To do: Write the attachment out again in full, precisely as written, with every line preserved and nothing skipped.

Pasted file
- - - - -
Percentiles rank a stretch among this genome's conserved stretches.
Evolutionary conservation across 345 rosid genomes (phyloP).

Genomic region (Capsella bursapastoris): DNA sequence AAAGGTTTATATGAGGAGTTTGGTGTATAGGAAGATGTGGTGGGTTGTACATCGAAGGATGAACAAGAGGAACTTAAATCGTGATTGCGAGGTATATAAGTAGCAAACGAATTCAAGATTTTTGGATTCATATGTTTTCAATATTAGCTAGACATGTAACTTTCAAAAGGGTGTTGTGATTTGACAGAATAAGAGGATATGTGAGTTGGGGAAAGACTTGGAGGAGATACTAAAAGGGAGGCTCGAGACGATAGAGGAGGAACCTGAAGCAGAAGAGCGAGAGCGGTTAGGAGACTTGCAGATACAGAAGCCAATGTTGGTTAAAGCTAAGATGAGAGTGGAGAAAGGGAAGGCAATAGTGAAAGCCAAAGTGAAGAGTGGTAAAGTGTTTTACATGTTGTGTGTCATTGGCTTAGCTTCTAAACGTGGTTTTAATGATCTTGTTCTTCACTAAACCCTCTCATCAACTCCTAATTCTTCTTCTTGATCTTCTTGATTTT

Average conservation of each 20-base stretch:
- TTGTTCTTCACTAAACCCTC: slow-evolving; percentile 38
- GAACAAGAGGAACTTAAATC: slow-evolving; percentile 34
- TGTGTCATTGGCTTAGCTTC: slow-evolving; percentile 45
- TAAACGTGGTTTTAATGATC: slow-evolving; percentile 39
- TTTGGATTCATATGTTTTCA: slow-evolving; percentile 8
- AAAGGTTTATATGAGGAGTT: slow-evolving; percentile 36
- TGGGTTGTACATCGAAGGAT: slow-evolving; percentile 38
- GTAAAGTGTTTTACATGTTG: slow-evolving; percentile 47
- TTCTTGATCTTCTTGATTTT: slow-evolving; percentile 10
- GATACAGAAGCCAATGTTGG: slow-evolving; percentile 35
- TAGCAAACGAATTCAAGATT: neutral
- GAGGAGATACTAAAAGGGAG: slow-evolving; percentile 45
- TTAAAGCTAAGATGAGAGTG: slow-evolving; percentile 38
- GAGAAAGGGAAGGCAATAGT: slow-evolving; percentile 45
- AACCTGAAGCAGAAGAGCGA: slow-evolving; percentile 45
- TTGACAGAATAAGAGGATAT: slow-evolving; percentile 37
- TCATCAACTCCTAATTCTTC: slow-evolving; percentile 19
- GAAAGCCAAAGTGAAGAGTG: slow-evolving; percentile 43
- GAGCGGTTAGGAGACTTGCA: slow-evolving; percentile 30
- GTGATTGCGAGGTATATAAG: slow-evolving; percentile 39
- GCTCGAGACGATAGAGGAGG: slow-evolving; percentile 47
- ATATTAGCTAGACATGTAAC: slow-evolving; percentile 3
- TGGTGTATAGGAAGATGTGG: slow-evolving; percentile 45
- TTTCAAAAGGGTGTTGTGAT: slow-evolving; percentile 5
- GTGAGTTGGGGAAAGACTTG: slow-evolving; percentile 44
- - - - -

Percentiles rank a stretch among this genome's conserved stretches.
Evolutionary conservation across 345 rosid genomes (phyloP).

Genomic region (Capsella bursapastoris): DNA sequence AAAGGTTTATATGAGGAGTTTGGTGTATAGGAAGATGTGGTGGGTTGTACATCGAAGGATGAACAAGAGGAACTTAAATCGTGATTGCGAGGTATATAAGTAGCAAACGAATTCAAGATTTTTGGATTCATATGTTTTCAATATTAGCTAGACATGTAACTTTCAAAAGGGTGTTGTGATTTGACAGAATAAGAGGATATGTGAGTTGGGGAAAGACTTGGAGGAGATACTAAAAGGGAGGCTCGAGACGATAGAGGAGGAACCTGAAGCAGAAGAGCGAGAGCGGTTAGGAGACTTGCAGATACAGAAGCCAATGTTGGTTAAAGCTAAGATGAGAGTGGAGAAAGGGAAGGCAATAGTGAAAGCCAAAGTGAAGAGTGGTAAAGTGTTTTACATGTTGTGTGTCATTGGCTTAGCTTCTAAACGTGGTTTTAATGATCTTGTTCTTCACTAAACCCTCTCATCAACTCCTAATTCTTCTTCTTGATCTTCTTGATTTT

Average conservation of each 20-base stretch:
- TTGTTCTTCACTAAACCCTC: slow-evolving; percentile 38
- GAACAAGAGGAACTTAAATC: slow-evolving; percentile 34
- TGTGTCATTGGCTTAGCTTC: slow-evolving; percentile 45
- TAAACGTGGTTTTAATGATC: slow-evolving; percentile 39
- TTTGGATTCATATGTTTTCA: slow-evolving; percentile 8
- AAAGGTTTATATGAGGAGTT: slow-evolving; percentile 36
- TGGGTTGTACATCGAAGGAT: slow-evolving; percentile 38
- GTAAAGTGTTTTACATGTTG: slow-evolving; percentile 47
- TTCTTGATCTTCTTGATTTT: slow-evolving; percentile 10
- GATACAGAAGCCAATGTTGG: slow-evolving; percentile 35
- TAGCAAACGAATTCAAGATT: neutral
- GAGGAGATACTAAAAGGGAG: slow-evolving; percentile 45
- TTAAAGCTAAGATGAGAGTG: slow-evolving; percentile 38
- GAGAAAGGGAAGGCAATAGT: slow-evolving; percentile 45
- AACCTGAAGCAGAAGAGCGA: slow-evolving; percentile 45
- TTGACAGAATAAGAGGATAT: slow-evolving; percentile 37
- TCATCAACTCCTAATTCTTC: slow-evolving; percentile 19
- GAAAGCCAAAGTGAAGAGTG: slow-evolving; percentile 43
- GAGCGGTTAGGAGACTTGCA: slow-evolving; percentile 30
- GTGATTGCGAGGTATATAAG: slow-evolving; percentile 39
- GCTCGAGACGATAGAGGAGG: slow-evolving; percentile 47
- ATATTAGCTAGACATGTAAC: slow-evolving; percentile 3
- TGGTGTATAGGAAGATGTGG: slow-evolving; percentile 45
- TTTCAAAAGGGTGTTGTGAT: slow-evolving; percentile 5
- GTGAGTTGGGGAAAGACTTG: slow-evolving; percentile 44